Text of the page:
Marx Standard Gauge? Surely there’s no such thing. Marx was the king of cheap trains, and Standard Gauge trains were the big, over-the-top trains for the wealthy. But near the end of the Standard Gauge era, Marx did made a Standard Gauge train, sort of.

The Marx “standard gauge” floor train

Marx Standard Gauge

This Marx train from 1933 was really marketed as a floor toy. It does look vaguely Marx-like, but isn’t lithographed and is made of heavier gauge steel.

Calling this train standard gauge is a bit of a misnomer, as it was a floor toy and unpowered. But people have called them Marx Standard Gauge for generations, because it fit on Lionel Standard Gauge track.

The train dates to 1933 and it had Joy Line-style couplers. But the cars are unmistakably stamped “Marx.” When these turn up they often confuse people who are more familiar with Marx 6-inch cars from the 1930s and onward.

The wheels can be metal or wood. Marx would make substitutions to hit a price point. Some people swapped in Lionel wheels over the years.

People call them standard gauge because the cars will usually fit on Standard or Wide Gauge track. But the wheel gauge can be all over the place. You may have to use spacers on the axles to get the wheels to stay in gauge better. And chances are they’d work on #2 Gauge track (think Carlisle & Finch) too. Size-wise, the cars are closer to O than to Standard Gauge, but Standard Gauge operators will sometimes change the couplers and run these as a shorty train.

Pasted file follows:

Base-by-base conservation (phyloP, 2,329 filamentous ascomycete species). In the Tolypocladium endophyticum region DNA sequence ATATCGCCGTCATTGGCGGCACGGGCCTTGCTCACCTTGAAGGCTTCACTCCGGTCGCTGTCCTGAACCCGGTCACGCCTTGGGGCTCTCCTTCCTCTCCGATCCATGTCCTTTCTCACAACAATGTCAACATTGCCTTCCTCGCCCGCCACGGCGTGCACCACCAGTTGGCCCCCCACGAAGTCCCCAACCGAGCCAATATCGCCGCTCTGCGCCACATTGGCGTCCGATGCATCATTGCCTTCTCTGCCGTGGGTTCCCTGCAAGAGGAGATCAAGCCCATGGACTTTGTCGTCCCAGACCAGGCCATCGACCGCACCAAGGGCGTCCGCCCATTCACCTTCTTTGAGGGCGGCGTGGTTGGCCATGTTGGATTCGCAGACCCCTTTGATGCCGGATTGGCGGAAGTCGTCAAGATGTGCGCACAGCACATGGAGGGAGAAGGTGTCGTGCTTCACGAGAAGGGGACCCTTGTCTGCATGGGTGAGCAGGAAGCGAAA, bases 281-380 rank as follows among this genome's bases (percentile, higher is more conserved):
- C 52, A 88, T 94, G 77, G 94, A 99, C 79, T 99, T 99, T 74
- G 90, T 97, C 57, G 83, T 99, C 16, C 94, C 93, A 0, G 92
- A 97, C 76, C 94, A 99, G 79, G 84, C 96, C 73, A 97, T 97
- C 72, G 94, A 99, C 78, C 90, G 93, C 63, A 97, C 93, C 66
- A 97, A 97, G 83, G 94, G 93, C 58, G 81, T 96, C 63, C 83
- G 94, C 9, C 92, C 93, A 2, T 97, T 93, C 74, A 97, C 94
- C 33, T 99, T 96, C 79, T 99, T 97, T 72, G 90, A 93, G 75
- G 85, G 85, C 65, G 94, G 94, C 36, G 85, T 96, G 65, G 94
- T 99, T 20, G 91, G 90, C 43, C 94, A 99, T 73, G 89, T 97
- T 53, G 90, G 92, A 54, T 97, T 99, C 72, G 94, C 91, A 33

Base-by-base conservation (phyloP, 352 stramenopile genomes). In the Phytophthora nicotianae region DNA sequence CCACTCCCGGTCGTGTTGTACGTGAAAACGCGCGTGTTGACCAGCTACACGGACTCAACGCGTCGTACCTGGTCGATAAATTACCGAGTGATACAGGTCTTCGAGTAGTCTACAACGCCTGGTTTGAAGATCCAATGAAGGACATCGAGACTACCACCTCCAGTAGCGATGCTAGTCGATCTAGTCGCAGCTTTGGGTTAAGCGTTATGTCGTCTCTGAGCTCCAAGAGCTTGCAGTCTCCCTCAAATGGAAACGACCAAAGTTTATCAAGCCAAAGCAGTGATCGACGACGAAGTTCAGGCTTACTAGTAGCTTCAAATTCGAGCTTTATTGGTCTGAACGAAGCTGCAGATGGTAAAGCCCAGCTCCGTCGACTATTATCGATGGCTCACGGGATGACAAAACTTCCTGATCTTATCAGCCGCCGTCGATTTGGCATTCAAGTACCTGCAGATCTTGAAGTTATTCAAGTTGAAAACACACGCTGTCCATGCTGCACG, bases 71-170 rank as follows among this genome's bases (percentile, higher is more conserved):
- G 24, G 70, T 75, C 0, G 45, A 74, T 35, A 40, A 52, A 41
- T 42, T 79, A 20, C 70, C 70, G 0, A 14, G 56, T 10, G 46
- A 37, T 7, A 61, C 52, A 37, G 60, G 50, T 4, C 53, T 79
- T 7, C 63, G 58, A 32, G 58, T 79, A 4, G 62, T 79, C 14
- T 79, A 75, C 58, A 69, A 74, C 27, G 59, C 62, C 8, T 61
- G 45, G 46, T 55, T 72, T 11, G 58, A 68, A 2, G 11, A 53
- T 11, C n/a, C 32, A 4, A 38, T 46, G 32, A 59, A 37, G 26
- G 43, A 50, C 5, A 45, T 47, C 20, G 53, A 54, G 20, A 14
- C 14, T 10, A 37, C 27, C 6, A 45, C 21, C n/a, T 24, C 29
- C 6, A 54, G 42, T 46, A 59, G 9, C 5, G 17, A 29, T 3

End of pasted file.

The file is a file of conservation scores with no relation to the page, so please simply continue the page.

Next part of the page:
You can also fashion replacement axles from brass rod and place spacers on either side of the wheels, to re-gauge them to O gauge.

They had a longer wheel base than Marx O gauge cars, but the style is somewhat similar. But the parts aren’t lithographed, but rather, painted, with stamped lettering. That’s another departure from their motorized trains of the era. But they have thick, heavy gauge steel like a Tonka truck, in keeping with their floor toys of the era.

Marx accessories and buildings on layouts

Marx Standard Gauge

The Marx “Standard Gauge” floor toy had wooden or metal wheels and used Joy Line-style couplers.

And Marx buildings and accessories sometimes turn up on Standard Gauge layouts. Marx streetlights, signals, and other accessories are oversized for O gauge and sized more appropriately for a larger scale. Not that that stops most people from using them on O gauge layouts. I do.

Marx playset buildings are usually close enough in size for Standard Gauge. The freight station is a good fit, but a lot of their other playset buildings fit well too. The skyscraper looks nice on a Standard Gauge layout. The Sears department store may be a little new for Standard Gauge but its size works well. Non-station buildings that look the part are scarce in that scale, so Marx fits the bill nicely.

Repurposed Marx motors in Standard Gauge

Marx never made a powered Standard Gauge train, but in the 1970s, some of their motors turned up in Standard Gauge trains made by others. When Marx train production ended, Quaker Oats had a supply of surplus Marx motors. There was a cottage industry of hobbyists making short runs of Standard Gauge trains. Producing tinplate trains is one thing. Producing electric motors is another. So a lot of these producers had to get creative. Re-gauging O gauge motors was one of the solutions they came up with.

So if you’re ever at a show and see an engine that sounds an awful lot like a Marx motor, it may be.